- Job security
These factors also seem to be the first things considered when people decide whether or not to take or change jobs. In addition, there are other factors that contribute to job satisfaction on an everyday basis. Recognition, appreciation, respect, courtesy, and good management-worker relations often have greater everyday importance than do the rate of pay and job security.
The working relationships you develop with others will be extremely important to your success and the satisfaction that you derive from your job. Studies reveal that people more frequently resign from a job because of how they have been treated or valued rather than dissatisfaction with their pay. A personal sense of worth and identity is very important. Sometimes people find themselves in jobs that are less than satisfying for any one of the reasons identified above, or because they are not suited to that particular job. Often quitting is not an option, especially in tough economic times when other opportunities are limited. It is important to recognize that working in an environment where you feel constantly frustrated or unhappy may cause physical or mental problems, some of which may be severe. Studies indicate that people unhappy in their jobs have more accidents. In some cases, people who are unhappy at work but cannot leave or change their jobs learn to separate their self-esteem from their work and find their primary satisfaction in family or leisure activities, while for others it may have the opposite effect, and they bring their work frustrations home with them.
Attendance and Punctuality
Employers get frustrated when their employees are not at work when they are scheduled to be. There is a job to be done and when workers do not show up, the business loses valuable time and money. When you take a job, it is up to you to arrange how to get to work every day on time. If you miss work or arrive late too often, you may:
- Be warned by your supervisor
- Be resented by your co-workers
- Receive a poor rating on your performance review
- Miss a or raise
- Lose pay
- Be subject to a suspension or even lose your job
It is extremely important that you communicate any attendance or punctuality issues with your supervisor as soon as you become aware of them. If you know that you might be slightly late on a particular day and your supervisor knows in advance, he or she can schedule accordingly. However, if you arrive late without telling anyone, it shows a lack of respect for the schedule, your job, the business, and your co-workers. Communication is key.
The first time you come in late your supervisor will probably not do much more than speak to you about it. If it happens again, you may be reprimanded and given a warning that continual lateness may cost you your job. Sometimes you cannot help being late or absent; in that case, you should let your supervisor know why as soon as possible. You may have a sudden sickness in your family or experience car trouble on the way to work, but even these reasons may not be acceptable if they happen too often.
When you are late or absent, it usually makes things harder for your co-workers. They may have to do your share of the work until you arrive. If you are a part of a team, a whole crew may have to stand around waiting for you. Although most people do not mind helping in an emergency, they do not want to do your job or be delayed by you.
Supervisors evaluate their workers on a regular basis, usually once or twice a year. If you are often late or absent, your attendance rating will be affected. A low rating affects not only your present job but also can impact you later when you apply for jobs with other businesses and they phone for a reference.
Promotions and raises
Your lateness and absence may cost you a raise or a chance for promotion. If you cannot be relied on to show up, you give your employer the impression that you do not take the job seriously.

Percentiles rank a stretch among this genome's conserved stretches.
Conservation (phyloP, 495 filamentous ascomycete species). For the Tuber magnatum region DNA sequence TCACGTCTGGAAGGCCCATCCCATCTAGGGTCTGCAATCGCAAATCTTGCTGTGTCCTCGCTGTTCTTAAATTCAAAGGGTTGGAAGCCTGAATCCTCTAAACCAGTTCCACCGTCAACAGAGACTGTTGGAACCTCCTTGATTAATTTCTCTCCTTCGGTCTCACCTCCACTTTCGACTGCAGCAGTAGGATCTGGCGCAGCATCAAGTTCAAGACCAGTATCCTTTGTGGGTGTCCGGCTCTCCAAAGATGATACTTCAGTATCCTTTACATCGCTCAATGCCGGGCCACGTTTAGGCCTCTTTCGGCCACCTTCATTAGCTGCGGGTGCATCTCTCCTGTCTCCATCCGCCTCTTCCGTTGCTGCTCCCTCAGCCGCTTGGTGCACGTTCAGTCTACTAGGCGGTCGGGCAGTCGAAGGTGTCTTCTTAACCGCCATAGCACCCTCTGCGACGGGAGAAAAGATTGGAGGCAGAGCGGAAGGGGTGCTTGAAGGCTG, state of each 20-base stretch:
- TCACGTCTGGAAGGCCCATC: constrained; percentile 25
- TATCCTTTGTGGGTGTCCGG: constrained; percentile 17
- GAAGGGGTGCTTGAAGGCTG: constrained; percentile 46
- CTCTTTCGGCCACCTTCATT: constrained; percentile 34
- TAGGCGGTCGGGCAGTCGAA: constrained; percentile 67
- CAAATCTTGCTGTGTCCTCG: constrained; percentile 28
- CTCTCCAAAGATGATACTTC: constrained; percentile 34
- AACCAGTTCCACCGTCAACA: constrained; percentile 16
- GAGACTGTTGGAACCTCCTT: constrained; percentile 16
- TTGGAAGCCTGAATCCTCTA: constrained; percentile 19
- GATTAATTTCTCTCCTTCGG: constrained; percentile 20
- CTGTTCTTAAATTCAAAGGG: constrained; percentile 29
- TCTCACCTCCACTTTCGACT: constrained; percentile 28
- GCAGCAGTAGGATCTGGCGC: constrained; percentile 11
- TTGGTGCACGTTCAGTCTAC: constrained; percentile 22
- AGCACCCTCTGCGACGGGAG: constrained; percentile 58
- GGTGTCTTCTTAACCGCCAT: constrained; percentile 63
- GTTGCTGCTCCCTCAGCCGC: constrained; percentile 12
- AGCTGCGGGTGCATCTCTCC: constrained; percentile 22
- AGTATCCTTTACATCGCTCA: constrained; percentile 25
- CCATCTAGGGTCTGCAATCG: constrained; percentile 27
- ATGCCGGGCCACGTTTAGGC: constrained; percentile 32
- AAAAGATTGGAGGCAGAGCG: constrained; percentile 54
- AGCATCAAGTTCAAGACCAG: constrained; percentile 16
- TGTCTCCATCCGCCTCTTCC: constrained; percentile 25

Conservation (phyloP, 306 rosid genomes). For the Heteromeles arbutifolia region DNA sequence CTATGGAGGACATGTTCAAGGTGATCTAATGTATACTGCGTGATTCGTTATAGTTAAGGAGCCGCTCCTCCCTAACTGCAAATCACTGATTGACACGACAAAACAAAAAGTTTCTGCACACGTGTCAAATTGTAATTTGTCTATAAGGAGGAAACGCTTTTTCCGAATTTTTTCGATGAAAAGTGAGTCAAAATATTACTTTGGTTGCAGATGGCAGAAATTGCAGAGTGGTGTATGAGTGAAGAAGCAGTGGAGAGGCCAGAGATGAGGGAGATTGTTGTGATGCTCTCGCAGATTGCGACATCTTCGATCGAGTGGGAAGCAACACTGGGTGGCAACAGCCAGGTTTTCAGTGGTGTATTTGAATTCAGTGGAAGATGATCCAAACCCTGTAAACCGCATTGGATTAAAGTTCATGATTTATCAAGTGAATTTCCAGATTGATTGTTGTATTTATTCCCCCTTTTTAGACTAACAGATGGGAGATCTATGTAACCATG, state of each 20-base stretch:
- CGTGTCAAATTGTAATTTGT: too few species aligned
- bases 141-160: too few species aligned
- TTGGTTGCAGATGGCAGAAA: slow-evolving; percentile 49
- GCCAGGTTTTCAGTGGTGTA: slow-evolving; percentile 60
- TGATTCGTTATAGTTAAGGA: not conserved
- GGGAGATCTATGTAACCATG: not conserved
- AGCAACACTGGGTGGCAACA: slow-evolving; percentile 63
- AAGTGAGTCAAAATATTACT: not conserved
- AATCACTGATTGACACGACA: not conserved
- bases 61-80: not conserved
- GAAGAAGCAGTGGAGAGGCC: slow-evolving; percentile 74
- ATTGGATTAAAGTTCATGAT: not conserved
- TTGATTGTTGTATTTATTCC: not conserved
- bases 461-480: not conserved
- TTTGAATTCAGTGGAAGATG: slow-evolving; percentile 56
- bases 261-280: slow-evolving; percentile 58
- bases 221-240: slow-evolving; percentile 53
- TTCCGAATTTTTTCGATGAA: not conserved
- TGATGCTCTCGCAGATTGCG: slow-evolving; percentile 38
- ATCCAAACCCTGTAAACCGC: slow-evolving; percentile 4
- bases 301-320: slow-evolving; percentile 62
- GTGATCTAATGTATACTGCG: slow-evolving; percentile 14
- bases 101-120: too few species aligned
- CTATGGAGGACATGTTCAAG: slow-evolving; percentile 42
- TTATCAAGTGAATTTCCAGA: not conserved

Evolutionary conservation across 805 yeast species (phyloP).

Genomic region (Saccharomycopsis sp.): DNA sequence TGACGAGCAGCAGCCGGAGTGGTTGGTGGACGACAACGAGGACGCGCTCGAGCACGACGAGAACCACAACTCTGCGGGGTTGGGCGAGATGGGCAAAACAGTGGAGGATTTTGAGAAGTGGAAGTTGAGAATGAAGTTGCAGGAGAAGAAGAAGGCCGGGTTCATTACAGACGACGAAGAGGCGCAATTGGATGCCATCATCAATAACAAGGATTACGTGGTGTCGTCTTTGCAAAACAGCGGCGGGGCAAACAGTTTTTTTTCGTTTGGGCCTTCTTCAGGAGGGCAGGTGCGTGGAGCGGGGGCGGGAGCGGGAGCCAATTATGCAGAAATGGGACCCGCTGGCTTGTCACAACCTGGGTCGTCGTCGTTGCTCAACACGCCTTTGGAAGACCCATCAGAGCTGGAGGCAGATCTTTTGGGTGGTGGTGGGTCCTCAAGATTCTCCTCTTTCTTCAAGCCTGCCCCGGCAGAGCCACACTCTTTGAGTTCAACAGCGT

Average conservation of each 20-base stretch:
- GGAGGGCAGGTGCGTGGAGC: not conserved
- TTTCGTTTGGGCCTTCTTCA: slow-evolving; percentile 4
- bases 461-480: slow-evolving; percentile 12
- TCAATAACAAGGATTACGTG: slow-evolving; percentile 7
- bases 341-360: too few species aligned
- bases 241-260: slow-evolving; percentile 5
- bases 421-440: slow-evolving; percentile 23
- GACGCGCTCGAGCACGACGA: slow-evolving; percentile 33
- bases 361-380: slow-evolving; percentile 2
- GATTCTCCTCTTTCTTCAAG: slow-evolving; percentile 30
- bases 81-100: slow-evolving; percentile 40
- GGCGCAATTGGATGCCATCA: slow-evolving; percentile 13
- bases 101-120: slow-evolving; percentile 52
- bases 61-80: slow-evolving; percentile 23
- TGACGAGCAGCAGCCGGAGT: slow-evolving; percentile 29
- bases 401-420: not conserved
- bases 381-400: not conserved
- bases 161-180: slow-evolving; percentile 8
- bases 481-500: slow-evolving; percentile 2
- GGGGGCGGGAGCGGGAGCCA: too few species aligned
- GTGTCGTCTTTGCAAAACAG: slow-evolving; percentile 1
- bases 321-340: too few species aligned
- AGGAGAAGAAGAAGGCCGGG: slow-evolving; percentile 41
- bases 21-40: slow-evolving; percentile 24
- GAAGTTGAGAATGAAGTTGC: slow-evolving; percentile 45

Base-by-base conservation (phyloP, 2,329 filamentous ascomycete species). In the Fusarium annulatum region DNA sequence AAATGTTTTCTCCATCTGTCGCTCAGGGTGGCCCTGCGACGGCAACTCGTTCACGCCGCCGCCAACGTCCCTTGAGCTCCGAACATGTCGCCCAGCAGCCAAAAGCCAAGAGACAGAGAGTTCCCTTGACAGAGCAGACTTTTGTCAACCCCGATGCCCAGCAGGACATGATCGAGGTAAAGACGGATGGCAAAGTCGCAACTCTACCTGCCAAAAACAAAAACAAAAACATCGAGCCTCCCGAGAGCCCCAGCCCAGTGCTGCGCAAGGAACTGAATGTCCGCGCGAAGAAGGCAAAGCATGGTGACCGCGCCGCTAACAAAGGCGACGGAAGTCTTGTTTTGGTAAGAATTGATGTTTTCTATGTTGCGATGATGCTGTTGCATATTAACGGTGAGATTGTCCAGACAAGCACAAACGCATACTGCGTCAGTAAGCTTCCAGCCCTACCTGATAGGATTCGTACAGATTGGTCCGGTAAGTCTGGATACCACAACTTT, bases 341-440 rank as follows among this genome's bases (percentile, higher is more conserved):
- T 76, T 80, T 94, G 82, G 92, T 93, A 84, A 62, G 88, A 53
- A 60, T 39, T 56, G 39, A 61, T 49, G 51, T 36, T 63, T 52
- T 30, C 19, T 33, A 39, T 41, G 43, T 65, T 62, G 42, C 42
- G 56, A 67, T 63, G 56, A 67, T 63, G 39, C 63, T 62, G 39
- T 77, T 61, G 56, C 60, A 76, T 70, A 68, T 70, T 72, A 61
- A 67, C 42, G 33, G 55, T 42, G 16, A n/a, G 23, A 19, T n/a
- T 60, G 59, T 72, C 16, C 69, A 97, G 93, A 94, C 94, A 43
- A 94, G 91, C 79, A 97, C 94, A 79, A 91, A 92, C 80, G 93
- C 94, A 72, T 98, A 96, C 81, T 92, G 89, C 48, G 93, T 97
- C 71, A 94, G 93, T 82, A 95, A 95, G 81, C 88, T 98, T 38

If you are not putting in a full day’s work, why should you be paid for one? Employers lose money when workers do not put in their full time. If you are absent, you may lose a full day’s pay, and if you are late, your employer only has to pay you for the hours you worked.
Suspension or job loss
If you continue to be absent or late, you will lose your job. Most employers will give you a few warnings and then proceed to a suspension without pay. If your attendance does not improve, the employer has little choice but to let you go.
Employers want workers who have good work attitudes and who practise good work habits. They expect you to come to work on time, dress properly, follow rules and instructions, and get the job done correctly and on time.
Many employers use rating scales to evaluate workers’ job performance and work attitudes. These ratings are placed in your personnel file. When your supervisor is considering promoting or firing you, these files are used to help in the decision. The list below is typical of an employee evaluation.
- Has a good attendance record (is seldom late or absent)
- Makes good use of time (starts work promptly; does not waste time)
- Meets deadlines (plans ahead and sees that work is finished on time)
- Shows initiative (works hard without being told to)
- Does not give up easily (tries and tries again)
- Shows honesty (can be trusted; accepts the blame for own mistakes)
- Is dependable (always finishes the job)
- Does not waste materials (plans and works carefully so no goods are damaged or wasted; takes good care of tools and equipment)
- Obeys safety rules (prevents accidents by following all safety instructions)
- Follows instructions (pays attention to directions and follows them carefully)
- Is willing to learn (shows interest in improving job performance; follows suggestions)
- Works accurately (takes care to do things right; does not make careless mistakes, keeps good records)
- Gets along well with others (supervisors, co-workers, and customers; works cooperatively and is thoughtful and respectful of others)
- Shows loyalty (speaks well of the employer and its products; does not give out confidential information)
A) A person, including a deceased person, receiving or entitled to wages for work performed for another.
B) A person an employer allows, directly or indirectly, to perform work normally performed by an employee.
C) A person being trained by an employer for the employer’s business.
D) A person on leave from an employer.
E) A person who has a right of recall.
To move to a higher position in the same organization.